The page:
Diuretics have an excellent track record as medications for high blood pressure, as well as congestive heart failure. These agents lower blood pressure indirectly by increasing urine output, which clears excess fluid from the body and lungs. Diuretics also help relax artery walls, thereby contributing to lower blood pressure.
There are a few different types of diuretics, including:
- Loop diuretics, such as furosemide (Lasix) and torsemide (Demadex);
- Thiazide diuretics, such as hydrochlorothiazide (HCTZ) and indapamide (Lozol);
- Potassium-sparing diuretics, such as HCTZ plus spironolactone (Aldactazide).
- Possible Side Effects of Loop and Thiazide Diuretics
- Low blood potassium
- Dry mouth
- Excessive thirst
- Muscle pain or cramps
- Abnormal heart rate
- Abdominal discomfort
Possible Side Effects of Potassium-Sparing Diuretics
- Loss of appetite
- Gastrointestinal upset
- Mental confusion
- Burning sensation in the tongue
Potential Nutrient Depletion from Medications for High Blood Pressure
Some 25 percent to 40 percent of adults age 65 and older use diuretics. And while these drugs do a good job of lowering blood pressure by increasing urine production, this action also promotes excretion of more than the normal amount of sodium, potassium and magnesium, which is not good for optimal body chemistry. All of the enzymatic processes that require sodium, potassium and magnesium have less of those minerals available to them. Another frequent complication associated with all diuretics, particularly thiazide diuretics, is an increase is blood sugar and blood uric acid. Unfortunately, some patients even develop full-blown gout when they take thiazide diuretics.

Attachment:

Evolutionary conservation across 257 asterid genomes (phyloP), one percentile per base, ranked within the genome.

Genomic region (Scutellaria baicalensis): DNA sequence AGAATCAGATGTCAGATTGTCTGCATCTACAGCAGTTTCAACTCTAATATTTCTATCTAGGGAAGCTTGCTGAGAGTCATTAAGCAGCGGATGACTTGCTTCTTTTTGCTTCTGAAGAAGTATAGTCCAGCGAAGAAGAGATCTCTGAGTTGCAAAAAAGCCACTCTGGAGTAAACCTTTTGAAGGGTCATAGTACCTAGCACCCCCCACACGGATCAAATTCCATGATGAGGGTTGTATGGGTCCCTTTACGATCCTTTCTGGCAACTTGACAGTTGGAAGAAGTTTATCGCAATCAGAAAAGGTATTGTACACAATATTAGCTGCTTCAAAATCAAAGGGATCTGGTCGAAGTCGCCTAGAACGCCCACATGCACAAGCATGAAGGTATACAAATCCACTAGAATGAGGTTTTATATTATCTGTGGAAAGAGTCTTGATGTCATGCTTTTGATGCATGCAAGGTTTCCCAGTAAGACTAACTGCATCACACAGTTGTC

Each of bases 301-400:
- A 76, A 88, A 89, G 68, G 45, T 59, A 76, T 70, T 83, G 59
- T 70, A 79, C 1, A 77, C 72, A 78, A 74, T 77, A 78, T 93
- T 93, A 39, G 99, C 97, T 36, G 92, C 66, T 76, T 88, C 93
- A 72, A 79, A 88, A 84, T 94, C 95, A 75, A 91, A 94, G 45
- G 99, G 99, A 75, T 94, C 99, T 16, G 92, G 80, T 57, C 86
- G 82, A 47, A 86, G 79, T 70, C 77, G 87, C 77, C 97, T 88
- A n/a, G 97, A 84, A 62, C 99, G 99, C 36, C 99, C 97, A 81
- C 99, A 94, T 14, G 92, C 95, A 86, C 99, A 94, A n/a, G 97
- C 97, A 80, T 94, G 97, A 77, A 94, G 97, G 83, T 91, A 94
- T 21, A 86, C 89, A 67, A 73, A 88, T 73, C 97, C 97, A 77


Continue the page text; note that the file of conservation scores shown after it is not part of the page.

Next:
Although doctors usually can’t determine which patients will develop sugar elevations or gout, it’s a good idea to inform your physician if you have a history of diabetes or gout before taking these medications for high blood pressure.
Along with sodium, potassium and magnesium, other nutrients that may be depleted in the body as the result of taking diuretics include vitamin B1 (Thiamin), vitamin B6, calcium, zinc, folic acid and CoQ10. Consequently, you need to make sure that your supplementation program includes these nutrients, or modify your diet to feature foods that are high in these nutrients.
Diet Modifications While on Medications for High Blood Pressure
Good food sources of vitamin B1 (Thiamin) include: sunflower seeds, fresh squeezed orange juice, bulgur, spinach noodles, pine nuts, hickory nuts, yellow corn and potatoes
Good food sources of vitamin B6 include: potatoes, bananas, garbanzo beans, chicken breast, oatmeal, pork loin, mackerel, snapper, wheat germ and walnuts
Good food sources of calcium include: nonfat milk, lowfat yogurt, figs, Swiss cheese, salmon, spinach, tofu, broccoli, almonds and papaya
Good food sources of magnesium include: avocado, wheat germ, almonds, shredded wheat cereal, pumpkin seeds, cashews, spinach, potatoes, soybeans and peanuts
Good food sources of potassium include: figs, avocado, papaya, bananas, dates, bulgur, skim milk, guava, cantaloupe and fresh squeezed orange juice. Baked potato is the best source.
Good food sources of zinc include: oysters, beef shank, chicken legs, pork tenderloin, yogurt, baked beans, cashews, pecans, Swiss cheese and milk
Good food sources of folic acid include: beef liver, fortified breakfast cereals, spinach, great northern beans, asparagus, wheat germ, fresh squeezed orange juice, turnip greens, vegetarian baked beans and broccoli
Good food sources of CoQ10 include: beef, chicken, trout, wild salmon and broccoli
More Dr. Sinatra Advice on Keeping Blood Pressure Low
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